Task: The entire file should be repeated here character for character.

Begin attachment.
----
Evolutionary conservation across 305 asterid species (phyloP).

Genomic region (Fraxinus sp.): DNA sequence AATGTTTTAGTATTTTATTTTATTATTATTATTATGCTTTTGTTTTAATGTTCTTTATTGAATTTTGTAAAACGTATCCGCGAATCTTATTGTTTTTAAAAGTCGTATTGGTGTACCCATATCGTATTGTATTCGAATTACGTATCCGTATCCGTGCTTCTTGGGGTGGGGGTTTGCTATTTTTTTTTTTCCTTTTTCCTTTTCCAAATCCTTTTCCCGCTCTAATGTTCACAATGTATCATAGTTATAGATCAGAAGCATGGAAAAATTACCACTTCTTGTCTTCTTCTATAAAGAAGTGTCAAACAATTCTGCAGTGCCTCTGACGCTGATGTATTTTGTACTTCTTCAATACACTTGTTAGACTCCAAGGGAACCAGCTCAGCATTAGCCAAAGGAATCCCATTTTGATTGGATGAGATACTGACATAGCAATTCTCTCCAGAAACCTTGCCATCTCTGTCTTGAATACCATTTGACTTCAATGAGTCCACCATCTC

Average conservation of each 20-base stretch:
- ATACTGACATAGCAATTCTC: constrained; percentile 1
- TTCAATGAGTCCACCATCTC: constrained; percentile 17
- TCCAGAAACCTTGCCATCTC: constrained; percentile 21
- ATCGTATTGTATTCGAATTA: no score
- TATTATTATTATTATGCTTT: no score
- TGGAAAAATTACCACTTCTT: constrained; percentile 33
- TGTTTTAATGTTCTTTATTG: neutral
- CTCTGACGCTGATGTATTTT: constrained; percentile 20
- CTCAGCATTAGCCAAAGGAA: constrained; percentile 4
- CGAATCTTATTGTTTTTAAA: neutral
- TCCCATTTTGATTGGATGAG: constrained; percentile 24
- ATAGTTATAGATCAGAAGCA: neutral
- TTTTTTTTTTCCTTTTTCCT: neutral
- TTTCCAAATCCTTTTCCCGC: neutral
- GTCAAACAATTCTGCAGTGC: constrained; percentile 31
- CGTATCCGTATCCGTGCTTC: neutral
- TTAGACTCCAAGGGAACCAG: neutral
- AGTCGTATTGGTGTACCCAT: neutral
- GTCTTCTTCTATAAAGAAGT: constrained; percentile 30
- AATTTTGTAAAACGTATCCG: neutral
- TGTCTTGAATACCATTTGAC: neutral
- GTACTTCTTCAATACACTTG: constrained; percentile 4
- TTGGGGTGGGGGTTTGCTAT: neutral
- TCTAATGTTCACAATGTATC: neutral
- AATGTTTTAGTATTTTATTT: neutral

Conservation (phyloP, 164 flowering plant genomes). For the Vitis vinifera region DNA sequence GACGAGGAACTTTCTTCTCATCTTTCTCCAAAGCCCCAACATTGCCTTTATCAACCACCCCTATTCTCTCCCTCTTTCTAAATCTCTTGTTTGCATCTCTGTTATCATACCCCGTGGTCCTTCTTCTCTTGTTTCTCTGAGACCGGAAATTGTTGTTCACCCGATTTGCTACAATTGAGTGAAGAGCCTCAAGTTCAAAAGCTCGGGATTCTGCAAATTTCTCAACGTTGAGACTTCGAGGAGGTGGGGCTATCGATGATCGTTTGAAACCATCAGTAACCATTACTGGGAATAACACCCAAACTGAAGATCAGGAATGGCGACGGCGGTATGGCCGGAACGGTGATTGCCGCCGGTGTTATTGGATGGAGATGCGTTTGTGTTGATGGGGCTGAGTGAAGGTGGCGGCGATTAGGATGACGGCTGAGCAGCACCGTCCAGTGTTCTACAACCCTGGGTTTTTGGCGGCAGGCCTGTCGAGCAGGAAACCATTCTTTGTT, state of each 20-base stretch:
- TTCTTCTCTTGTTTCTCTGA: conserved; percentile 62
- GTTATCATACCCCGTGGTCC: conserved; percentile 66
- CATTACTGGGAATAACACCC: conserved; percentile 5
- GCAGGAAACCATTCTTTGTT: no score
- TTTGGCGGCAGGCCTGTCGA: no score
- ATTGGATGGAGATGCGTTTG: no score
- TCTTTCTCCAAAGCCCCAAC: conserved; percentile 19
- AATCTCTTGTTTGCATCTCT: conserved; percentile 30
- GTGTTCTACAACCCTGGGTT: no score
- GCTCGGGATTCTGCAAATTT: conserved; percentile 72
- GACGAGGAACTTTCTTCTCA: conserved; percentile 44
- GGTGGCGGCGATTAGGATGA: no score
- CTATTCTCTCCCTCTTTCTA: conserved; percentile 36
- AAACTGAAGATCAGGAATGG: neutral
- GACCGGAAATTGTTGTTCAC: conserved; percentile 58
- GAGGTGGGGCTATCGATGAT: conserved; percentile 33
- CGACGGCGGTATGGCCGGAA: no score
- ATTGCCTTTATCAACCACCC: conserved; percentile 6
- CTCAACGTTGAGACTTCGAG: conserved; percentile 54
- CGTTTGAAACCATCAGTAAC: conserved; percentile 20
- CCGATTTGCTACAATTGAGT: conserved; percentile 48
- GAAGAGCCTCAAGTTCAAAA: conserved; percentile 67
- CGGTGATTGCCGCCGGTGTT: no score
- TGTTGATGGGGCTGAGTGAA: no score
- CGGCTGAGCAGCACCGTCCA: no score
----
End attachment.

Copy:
Evolutionary conservation across 305 asterid species (phyloP).

Genomic region (Fraxinus sp.): DNA sequence AATGTTTTAGTATTTTATTTTATTATTATTATTATGCTTTTGTTTTAATGTTCTTTATTGAATTTTGTAAAACGTATCCGCGAATCTTATTGTTTTTAAAAGTCGTATTGGTGTACCCATATCGTATTGTATTCGAATTACGTATCCGTATCCGTGCTTCTTGGGGTGGGGGTTTGCTATTTTTTTTTTTCCTTTTTCCTTTTCCAAATCCTTTTCCCGCTCTAATGTTCACAATGTATCATAGTTATAGATCAGAAGCATGGAAAAATTACCACTTCTTGTCTTCTTCTATAAAGAAGTGTCAAACAATTCTGCAGTGCCTCTGACGCTGATGTATTTTGTACTTCTTCAATACACTTGTTAGACTCCAAGGGAACCAGCTCAGCATTAGCCAAAGGAATCCCATTTTGATTGGATGAGATACTGACATAGCAATTCTCTCCAGAAACCTTGCCATCTCTGTCTTGAATACCATTTGACTTCAATGAGTCCACCATCTC

Average conservation of each 20-base stretch:
- ATACTGACATAGCAATTCTC: constrained; percentile 1
- TTCAATGAGTCCACCATCTC: constrained; percentile 17
- TCCAGAAACCTTGCCATCTC: constrained; percentile 21
- ATCGTATTGTATTCGAATTA: no score
- TATTATTATTATTATGCTTT: no score
- TGGAAAAATTACCACTTCTT: constrained; percentile 33
- TGTTTTAATGTTCTTTATTG: neutral
- CTCTGACGCTGATGTATTTT: constrained; percentile 20
- CTCAGCATTAGCCAAAGGAA: constrained; percentile 4
- CGAATCTTATTGTTTTTAAA: neutral
- TCCCATTTTGATTGGATGAG: constrained; percentile 24
- ATAGTTATAGATCAGAAGCA: neutral
- TTTTTTTTTTCCTTTTTCCT: neutral
- TTTCCAAATCCTTTTCCCGC: neutral
- GTCAAACAATTCTGCAGTGC: constrained; percentile 31
- CGTATCCGTATCCGTGCTTC: neutral
- TTAGACTCCAAGGGAACCAG: neutral
- AGTCGTATTGGTGTACCCAT: neutral
- GTCTTCTTCTATAAAGAAGT: constrained; percentile 30
- AATTTTGTAAAACGTATCCG: neutral
- TGTCTTGAATACCATTTGAC: neutral
- GTACTTCTTCAATACACTTG: constrained; percentile 4
- TTGGGGTGGGGGTTTGCTAT: neutral
- TCTAATGTTCACAATGTATC: neutral
- AATGTTTTAGTATTTTATTT: neutral

Conservation (phyloP, 164 flowering plant genomes). For the Vitis vinifera region DNA sequence GACGAGGAACTTTCTTCTCATCTTTCTCCAAAGCCCCAACATTGCCTTTATCAACCACCCCTATTCTCTCCCTCTTTCTAAATCTCTTGTTTGCATCTCTGTTATCATACCCCGTGGTCCTTCTTCTCTTGTTTCTCTGAGACCGGAAATTGTTGTTCACCCGATTTGCTACAATTGAGTGAAGAGCCTCAAGTTCAAAAGCTCGGGATTCTGCAAATTTCTCAACGTTGAGACTTCGAGGAGGTGGGGCTATCGATGATCGTTTGAAACCATCAGTAACCATTACTGGGAATAACACCCAAACTGAAGATCAGGAATGGCGACGGCGGTATGGCCGGAACGGTGATTGCCGCCGGTGTTATTGGATGGAGATGCGTTTGTGTTGATGGGGCTGAGTGAAGGTGGCGGCGATTAGGATGACGGCTGAGCAGCACCGTCCAGTGTTCTACAACCCTGGGTTTTTGGCGGCAGGCCTGTCGAGCAGGAAACCATTCTTTGTT, state of each 20-base stretch:
- TTCTTCTCTTGTTTCTCTGA: conserved; percentile 62
- GTTATCATACCCCGTGGTCC: conserved; percentile 66
- CATTACTGGGAATAACACCC: conserved; percentile 5
- GCAGGAAACCATTCTTTGTT: no score
- TTTGGCGGCAGGCCTGTCGA: no score
- ATTGGATGGAGATGCGTTTG: no score
- TCTTTCTCCAAAGCCCCAAC: conserved; percentile 19
- AATCTCTTGTTTGCATCTCT: conserved; percentile 30
- GTGTTCTACAACCCTGGGTT: no score
- GCTCGGGATTCTGCAAATTT: conserved; percentile 72
- GACGAGGAACTTTCTTCTCA: conserved; percentile 44
- GGTGGCGGCGATTAGGATGA: no score
- CTATTCTCTCCCTCTTTCTA: conserved; percentile 36
- AAACTGAAGATCAGGAATGG: neutral
- GACCGGAAATTGTTGTTCAC: conserved; percentile 58
- GAGGTGGGGCTATCGATGAT: conserved; percentile 33
- CGACGGCGGTATGGCCGGAA: no score
- ATTGCCTTTATCAACCACCC: conserved; percentile 6
- CTCAACGTTGAGACTTCGAG: conserved; percentile 54
- CGTTTGAAACCATCAGTAAC: conserved; percentile 20
- CCGATTTGCTACAATTGAGT: conserved; percentile 48
- GAAGAGCCTCAAGTTCAAAA: conserved; percentile 67
- CGGTGATTGCCGCCGGTGTT: no score
- TGTTGATGGGGCTGAGTGAA: no score
- CGGCTGAGCAGCACCGTCCA: no score